In the workplace, part of having a successful career often comes down to personal branding. While stepping outside of your comfort zone can be scary, it’s important to take some risks and forge connections with others in the industry. This can be really tough for introverts who often crave alone time and tend to be shy. If you’re an introvert, you may have searched for ways to promote yourself without being annoying.
Personal branding can be really intimidating when finding yourself in a professional world where you’re forced to work alongside extroverts who are usually very sociable. The workforce does not have to be overwhelming for those who are not comfortable spending a lot of time around others building their personal brand. Here are six tips to help introverts make their way down the path to personal-branding success:
Don’t be shy to talk about your accomplishments.
Oftentimes, introverts fail to get well-deserved recognition because they don’t promote themselves or bring attention to themselves. Many people don’t know the ways to brag about your accomplishments without coming across as arrogant. It’s not smart, though, to rely exclusively on others to talk about your accomplishments. Letting them go unnoticed may get in the way of promotions in the workplace. Take the time to decide just what you want to say about your accomplishments to make sure you receive credit where credit is due.
Work hard to forge strong relationships.
It’s typical that introverts seek a mentor to help them find success, especially because introverts may not know who, when and how to ask for referrals. Forging strong relationships with people who are more likely to speak up on your behalf can be valuable when you need a person to vouch for your skills and abilities.
Share your ideas.
You don’t have to turn into Chatty Cathy, but feel free to open your mouth and talk about a new idea or opinion you have. Doing so is a way to help ensure a boss or manager will be aware of your contribution to the organization. If this is a struggle for you, mentally lay out what you plan to say prior to saying it.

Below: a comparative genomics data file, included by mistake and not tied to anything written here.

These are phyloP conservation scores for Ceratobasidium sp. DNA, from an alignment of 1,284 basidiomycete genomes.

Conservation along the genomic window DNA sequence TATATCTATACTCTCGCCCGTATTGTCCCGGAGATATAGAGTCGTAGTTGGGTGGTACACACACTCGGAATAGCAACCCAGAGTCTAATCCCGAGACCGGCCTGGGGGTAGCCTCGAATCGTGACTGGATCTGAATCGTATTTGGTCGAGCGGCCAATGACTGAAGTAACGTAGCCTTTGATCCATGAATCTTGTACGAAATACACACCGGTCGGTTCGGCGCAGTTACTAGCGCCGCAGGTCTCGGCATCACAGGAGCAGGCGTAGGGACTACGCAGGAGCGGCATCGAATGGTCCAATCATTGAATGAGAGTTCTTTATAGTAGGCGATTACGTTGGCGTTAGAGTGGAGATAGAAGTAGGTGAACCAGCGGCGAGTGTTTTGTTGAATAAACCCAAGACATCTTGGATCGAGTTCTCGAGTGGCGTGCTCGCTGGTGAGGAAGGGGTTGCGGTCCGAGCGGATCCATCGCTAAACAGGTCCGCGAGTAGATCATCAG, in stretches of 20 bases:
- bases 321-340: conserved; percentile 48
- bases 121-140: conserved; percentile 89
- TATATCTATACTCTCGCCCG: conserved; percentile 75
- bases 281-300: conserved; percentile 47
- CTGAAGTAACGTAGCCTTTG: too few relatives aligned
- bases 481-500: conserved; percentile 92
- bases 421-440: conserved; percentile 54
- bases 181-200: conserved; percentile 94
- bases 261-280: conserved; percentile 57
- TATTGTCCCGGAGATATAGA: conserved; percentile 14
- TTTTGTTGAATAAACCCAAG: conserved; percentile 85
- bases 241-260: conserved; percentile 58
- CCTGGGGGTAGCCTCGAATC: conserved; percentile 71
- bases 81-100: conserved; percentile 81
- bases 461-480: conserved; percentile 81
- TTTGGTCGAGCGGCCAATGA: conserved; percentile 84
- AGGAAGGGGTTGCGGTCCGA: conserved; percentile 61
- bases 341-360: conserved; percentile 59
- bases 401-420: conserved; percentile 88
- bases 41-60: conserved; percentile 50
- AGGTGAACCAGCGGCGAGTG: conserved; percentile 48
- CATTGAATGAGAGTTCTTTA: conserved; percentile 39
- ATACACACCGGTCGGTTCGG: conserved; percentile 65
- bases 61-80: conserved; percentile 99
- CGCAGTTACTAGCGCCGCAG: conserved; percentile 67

Do not over-analyze your performance.
It is common that introverts are hard on themselves because they tend to become really self-conscious when in the limelight. Don’t beat yourself up over your “mistakes.” Instead, concentrate on your successes.
Rehearse before situations that make you nervous.
If you have a presentation around the corner, practice for it. Utilize a mirror or entrust in the help of a friend to make yourself more comfortable. The more times you do something, the less foreign it becomes.
Always have a plan.
If you have networking events on your calendar, take a moment to lay out a plan. Have a few conversation starters in mind, such as comments about things many people can easily discuss, like current events or movies. Small talk flows more naturally for people when you find things you have in common.
Introverts often say they feel more comfortable communicating online instead of in-person. Personal branding is important, and introverts should make sure to take advantage of the various online networks for young professionals, such as LinkedIn and Twitter, to gain more contacts in a less stress environment. The professional world can seem daunting to introverts, but any person out there can learn proper networking skills to boost their personal brand.
What tips can you share for introverts who struggle with personal branding?
Megan Totka is the Chief Editor for ChamberofCommerce.com. ChamberofCommerce.com helps small businesses grow their business on the web and facilitates connectivity between local businesses and more than 7,000 Chambers of Commerce worldwide. She specializes on the topic of small business tips and resources and business news. Megan has several years of experience on the topics of small business marketing, copywriting, SEO, online conversions and social media. Megan spends much of her time establishing new relationships for ChamberofCommerce.com, publishing weekly newsletters educating small business on the importance of web presence, and contributing to a number of publications on the web. Megan can be reached at firstname.lastname@example.org.